Quotes + Thoughts | On teaching Social Responsibility in classrooms

Our mission is to train those who will grow up to be the adults of tomorrow, those who will live in the world we will leave behind as a legacy, a world they will have to keep shaping and constructing on and on. Their success will also be ours. ~ Christian Guellerin, President, Cumulus International Association of Universities and Colleges of Art, Design and Media.

I stumbled upon this statement in Creative for a Cause website, and thought it was an apt quote along the veins of the world of tomorrow as seen in the eyes of the youth. It made me think of an old Native American proverb:

Treat the earth well: it was not given to you by your parents, it was loaned to you by your children. We do not inherit the Earth from our Ancestors, we borrow it from our Children. ~ Ancient Indian Proverb

Inspiration: Humantific, Creative for a Cause, Quotes from our Native Past

Now back to the first statement above. Creative for a Cause argues that Social Responsibility must be imparted at a young age, and it is therefore missing the higher education curriculum.

While social responsibility is being discussed more and more frequently within the Visual Communications industry and among educators today, no standards or guidelines currently exist to aid in the implementation of these concepts into the higher education curriculum. Where social responsibility is not already part of a Visual Communications program, and there is little or no administrative support for inclusion, it is left to individual instructors to decide how to best integrate this topic into their syllabi.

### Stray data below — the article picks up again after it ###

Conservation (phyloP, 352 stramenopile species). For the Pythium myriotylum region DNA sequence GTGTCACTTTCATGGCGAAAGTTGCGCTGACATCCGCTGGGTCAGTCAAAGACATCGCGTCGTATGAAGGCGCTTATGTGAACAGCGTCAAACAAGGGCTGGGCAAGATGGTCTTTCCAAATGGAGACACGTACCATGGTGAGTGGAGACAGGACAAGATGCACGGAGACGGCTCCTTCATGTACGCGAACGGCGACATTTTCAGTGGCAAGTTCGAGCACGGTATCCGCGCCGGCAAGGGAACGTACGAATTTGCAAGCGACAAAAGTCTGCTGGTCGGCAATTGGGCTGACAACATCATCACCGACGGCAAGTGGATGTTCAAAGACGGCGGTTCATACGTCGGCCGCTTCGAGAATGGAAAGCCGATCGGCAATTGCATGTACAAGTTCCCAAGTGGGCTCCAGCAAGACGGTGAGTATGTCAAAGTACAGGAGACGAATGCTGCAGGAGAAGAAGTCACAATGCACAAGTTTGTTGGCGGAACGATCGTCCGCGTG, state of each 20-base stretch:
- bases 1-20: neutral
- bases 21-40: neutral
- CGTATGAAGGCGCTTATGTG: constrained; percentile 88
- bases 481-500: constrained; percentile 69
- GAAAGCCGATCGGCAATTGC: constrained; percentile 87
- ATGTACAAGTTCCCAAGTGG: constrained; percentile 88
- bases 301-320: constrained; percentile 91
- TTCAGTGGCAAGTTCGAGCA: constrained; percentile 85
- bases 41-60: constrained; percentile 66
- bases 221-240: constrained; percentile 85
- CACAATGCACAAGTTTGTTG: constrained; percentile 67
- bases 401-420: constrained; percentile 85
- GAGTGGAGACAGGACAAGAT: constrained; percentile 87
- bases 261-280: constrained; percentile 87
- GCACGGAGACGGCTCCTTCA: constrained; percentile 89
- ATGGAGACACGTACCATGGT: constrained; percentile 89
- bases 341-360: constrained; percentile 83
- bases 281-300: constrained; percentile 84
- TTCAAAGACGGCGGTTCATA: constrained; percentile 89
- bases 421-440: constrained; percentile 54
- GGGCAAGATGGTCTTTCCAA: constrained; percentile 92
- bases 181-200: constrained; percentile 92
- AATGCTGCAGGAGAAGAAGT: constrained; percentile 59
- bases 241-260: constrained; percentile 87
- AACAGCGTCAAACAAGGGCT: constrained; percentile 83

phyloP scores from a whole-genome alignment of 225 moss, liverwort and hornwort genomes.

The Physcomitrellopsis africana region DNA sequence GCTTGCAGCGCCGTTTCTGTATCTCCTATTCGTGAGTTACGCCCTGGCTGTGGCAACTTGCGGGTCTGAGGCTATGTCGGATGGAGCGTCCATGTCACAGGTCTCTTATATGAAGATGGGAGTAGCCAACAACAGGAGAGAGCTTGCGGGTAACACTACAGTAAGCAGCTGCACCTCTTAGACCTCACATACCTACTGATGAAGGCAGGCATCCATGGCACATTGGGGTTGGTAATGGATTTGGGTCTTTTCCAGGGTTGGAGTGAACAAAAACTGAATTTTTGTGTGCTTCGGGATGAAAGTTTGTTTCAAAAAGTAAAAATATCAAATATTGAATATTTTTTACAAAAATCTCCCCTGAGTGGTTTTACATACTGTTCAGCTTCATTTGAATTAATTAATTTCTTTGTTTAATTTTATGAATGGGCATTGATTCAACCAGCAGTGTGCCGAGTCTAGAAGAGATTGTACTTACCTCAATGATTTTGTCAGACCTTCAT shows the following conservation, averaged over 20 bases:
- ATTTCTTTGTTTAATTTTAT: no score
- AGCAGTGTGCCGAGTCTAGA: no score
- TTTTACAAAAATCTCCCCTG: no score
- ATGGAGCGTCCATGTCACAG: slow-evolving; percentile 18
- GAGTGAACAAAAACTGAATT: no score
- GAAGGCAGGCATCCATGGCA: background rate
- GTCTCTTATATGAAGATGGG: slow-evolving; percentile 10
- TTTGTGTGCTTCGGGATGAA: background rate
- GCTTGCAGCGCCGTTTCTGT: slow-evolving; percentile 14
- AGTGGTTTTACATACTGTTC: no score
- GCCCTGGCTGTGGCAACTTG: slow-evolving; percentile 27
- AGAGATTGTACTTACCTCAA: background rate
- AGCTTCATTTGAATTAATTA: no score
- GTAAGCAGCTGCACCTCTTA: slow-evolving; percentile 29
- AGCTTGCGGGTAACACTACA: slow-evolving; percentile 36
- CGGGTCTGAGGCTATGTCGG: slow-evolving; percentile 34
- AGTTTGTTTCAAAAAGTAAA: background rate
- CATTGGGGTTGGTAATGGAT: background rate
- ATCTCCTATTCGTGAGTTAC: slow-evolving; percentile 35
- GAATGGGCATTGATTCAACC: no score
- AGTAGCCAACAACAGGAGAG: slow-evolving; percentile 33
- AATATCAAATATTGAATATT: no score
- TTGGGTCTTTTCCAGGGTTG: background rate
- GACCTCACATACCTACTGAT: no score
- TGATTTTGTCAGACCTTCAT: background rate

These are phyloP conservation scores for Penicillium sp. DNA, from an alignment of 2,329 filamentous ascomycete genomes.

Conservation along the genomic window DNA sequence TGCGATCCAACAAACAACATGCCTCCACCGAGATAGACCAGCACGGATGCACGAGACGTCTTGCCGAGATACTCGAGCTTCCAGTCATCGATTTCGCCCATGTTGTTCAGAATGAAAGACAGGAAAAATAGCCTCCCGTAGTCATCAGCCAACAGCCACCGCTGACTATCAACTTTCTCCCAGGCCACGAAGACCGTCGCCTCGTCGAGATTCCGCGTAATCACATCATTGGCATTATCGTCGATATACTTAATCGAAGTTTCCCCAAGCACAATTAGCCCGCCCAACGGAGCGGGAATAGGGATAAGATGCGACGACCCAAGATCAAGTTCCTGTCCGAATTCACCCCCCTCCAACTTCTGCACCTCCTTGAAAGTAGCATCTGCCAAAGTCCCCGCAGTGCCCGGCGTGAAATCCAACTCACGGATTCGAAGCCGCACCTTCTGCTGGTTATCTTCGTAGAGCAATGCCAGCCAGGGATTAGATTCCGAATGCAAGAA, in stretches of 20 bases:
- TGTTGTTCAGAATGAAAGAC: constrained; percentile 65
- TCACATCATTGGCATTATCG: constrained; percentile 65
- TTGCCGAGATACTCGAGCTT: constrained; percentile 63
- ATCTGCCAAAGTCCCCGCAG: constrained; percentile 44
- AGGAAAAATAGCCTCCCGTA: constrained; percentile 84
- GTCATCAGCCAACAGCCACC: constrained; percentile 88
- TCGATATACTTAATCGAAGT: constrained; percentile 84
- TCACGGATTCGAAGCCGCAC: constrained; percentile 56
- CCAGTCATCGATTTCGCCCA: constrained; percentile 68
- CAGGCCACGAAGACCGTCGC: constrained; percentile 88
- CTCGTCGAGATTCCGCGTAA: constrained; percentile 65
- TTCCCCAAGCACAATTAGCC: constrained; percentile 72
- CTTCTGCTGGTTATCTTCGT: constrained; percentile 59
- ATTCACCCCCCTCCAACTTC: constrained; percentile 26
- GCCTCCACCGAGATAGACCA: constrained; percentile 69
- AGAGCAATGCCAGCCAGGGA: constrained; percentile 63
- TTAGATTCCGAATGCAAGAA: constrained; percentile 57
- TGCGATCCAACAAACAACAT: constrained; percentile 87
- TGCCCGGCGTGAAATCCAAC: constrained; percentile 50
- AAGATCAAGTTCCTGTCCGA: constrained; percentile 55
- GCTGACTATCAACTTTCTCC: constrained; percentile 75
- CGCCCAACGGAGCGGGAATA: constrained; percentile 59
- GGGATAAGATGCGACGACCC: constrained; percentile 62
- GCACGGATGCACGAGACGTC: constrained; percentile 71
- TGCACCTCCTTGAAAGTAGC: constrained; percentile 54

Advertisements

About dianhasan

Brand Storyteller, Travel Writer, Speaker, Creative Writer & Thinker - avid observer of randomness in everyday life - Sustainable Business, Eco Matters, Sustainable Urban Issues, Architecture, Heritage Conservation, Innovation & Brand-Strategy, Cross-Cultural Communications, Travel, Tourism & Lifestyle.
This entry was posted in France, Quotes & Thoughts. Bookmark the permalink.

Leave a Reply

Fill in your details below or click an icon to log in:

WordPress.com Logo

You are commenting using your WordPress.com account. Log Out / Change )

Twitter picture

You are commenting using your Twitter account. Log Out / Change )

Facebook photo

You are commenting using your Facebook account. Log Out / Change )

Google+ photo

You are commenting using your Google+ account. Log Out / Change )

Connecting to %s